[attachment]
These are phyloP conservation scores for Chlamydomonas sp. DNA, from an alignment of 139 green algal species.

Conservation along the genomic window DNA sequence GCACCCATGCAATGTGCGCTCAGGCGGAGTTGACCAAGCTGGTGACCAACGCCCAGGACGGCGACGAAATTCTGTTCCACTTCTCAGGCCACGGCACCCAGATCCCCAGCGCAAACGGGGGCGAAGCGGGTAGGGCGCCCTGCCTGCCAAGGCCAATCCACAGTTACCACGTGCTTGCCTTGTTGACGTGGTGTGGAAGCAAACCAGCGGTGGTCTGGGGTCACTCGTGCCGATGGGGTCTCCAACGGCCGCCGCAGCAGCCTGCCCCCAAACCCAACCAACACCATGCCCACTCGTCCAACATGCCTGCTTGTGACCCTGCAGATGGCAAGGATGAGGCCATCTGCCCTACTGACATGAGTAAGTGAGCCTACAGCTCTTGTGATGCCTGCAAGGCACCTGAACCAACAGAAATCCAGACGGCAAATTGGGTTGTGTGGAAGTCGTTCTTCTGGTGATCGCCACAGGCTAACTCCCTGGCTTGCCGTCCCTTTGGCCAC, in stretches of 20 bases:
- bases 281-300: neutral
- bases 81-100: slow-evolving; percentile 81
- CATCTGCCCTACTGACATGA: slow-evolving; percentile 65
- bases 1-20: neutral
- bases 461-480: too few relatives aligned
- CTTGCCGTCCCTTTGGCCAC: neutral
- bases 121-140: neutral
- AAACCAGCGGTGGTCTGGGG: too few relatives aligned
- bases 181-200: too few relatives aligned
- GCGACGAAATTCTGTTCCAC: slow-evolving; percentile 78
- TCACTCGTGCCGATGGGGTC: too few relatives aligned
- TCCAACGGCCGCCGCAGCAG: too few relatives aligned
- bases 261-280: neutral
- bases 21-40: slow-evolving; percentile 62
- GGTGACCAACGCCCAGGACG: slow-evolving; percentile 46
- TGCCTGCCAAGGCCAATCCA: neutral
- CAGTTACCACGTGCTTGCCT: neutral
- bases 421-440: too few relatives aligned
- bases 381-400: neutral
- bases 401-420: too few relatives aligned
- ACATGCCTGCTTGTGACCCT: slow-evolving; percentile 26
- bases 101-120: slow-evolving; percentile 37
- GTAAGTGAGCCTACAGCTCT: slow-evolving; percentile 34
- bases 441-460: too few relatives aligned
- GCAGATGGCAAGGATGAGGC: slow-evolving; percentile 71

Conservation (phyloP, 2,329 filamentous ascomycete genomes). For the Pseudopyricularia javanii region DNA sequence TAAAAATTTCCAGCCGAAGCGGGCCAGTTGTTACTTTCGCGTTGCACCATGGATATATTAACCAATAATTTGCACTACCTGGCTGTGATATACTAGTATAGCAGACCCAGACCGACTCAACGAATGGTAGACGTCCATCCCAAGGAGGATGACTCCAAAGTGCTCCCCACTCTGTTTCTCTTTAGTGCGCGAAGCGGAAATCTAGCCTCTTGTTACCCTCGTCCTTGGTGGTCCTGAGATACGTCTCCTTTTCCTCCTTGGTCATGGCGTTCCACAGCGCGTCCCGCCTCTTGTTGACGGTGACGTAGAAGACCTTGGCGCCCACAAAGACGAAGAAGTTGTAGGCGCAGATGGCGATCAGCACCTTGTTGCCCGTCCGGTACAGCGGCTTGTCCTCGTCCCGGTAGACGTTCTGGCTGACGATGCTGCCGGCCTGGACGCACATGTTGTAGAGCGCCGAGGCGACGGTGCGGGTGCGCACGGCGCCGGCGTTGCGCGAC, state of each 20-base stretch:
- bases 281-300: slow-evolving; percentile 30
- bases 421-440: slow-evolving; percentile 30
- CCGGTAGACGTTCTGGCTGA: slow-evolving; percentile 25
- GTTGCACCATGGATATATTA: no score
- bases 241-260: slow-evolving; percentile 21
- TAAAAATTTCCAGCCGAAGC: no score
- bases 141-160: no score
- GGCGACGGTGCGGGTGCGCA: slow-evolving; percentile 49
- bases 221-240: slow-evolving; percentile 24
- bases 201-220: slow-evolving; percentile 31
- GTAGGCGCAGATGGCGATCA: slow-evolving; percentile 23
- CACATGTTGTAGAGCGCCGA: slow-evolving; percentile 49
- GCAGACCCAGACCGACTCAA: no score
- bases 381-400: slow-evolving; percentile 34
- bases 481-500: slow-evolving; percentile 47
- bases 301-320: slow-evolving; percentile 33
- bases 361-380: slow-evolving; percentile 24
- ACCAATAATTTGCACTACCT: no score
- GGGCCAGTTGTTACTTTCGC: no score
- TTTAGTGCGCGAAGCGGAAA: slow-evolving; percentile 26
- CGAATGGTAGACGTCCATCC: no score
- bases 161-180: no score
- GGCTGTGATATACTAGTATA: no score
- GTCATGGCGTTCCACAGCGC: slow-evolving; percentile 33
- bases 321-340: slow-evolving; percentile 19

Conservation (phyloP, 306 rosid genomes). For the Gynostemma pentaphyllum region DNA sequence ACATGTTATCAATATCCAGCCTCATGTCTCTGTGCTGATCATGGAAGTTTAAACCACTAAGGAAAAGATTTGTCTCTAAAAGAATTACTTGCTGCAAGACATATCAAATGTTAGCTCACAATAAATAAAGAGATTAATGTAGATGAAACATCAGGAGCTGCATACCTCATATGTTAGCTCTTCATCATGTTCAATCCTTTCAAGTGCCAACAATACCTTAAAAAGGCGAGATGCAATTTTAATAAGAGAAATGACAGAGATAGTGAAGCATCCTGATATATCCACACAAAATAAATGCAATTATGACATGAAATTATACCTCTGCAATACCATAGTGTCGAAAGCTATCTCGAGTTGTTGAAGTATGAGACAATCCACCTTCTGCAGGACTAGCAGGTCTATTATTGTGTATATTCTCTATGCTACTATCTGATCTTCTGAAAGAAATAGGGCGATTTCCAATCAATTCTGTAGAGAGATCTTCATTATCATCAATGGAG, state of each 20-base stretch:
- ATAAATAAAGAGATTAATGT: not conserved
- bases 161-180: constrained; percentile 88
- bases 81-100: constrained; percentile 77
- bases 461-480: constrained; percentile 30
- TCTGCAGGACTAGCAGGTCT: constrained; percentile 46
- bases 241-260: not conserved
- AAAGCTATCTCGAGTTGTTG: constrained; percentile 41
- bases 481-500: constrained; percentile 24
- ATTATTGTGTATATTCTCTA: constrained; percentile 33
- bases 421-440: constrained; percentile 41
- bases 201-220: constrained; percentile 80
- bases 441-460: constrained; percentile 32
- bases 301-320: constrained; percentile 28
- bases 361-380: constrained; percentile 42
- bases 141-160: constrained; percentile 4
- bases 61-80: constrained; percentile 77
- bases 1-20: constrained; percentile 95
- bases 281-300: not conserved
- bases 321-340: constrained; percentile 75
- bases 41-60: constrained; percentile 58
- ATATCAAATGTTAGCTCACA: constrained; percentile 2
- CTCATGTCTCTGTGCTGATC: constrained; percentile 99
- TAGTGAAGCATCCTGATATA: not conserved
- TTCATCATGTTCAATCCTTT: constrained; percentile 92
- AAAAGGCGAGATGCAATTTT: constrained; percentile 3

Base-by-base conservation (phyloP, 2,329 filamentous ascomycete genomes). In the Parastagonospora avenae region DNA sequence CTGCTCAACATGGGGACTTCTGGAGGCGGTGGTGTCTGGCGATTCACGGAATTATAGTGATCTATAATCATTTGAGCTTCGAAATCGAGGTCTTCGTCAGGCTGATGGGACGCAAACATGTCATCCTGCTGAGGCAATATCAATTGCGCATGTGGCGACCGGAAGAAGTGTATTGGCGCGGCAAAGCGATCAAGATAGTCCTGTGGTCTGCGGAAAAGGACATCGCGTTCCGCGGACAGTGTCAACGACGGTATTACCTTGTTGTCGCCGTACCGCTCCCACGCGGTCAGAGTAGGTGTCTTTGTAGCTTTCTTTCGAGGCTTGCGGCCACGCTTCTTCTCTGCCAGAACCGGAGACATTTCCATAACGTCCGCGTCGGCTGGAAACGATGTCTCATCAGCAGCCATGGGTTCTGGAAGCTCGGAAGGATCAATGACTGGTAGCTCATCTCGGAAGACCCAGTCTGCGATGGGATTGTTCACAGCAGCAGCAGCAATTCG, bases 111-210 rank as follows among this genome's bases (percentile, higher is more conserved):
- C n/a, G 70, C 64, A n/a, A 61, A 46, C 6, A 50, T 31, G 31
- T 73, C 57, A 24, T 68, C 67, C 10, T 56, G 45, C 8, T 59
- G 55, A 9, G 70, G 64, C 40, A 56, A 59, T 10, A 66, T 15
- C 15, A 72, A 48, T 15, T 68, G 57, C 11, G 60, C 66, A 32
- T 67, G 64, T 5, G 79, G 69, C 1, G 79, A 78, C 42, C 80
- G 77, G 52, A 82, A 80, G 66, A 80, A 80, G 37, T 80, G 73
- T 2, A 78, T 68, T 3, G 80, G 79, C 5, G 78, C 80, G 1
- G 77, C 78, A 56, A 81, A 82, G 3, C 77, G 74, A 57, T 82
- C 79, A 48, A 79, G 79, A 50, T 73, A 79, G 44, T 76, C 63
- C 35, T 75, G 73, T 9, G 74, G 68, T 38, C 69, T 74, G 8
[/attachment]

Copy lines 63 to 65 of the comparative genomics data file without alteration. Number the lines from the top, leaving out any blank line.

- ATTATTGTGTATATTCTCTA: constrained; percentile 33
- bases 421-440: constrained; percentile 41
- bases 201-220: constrained; percentile 80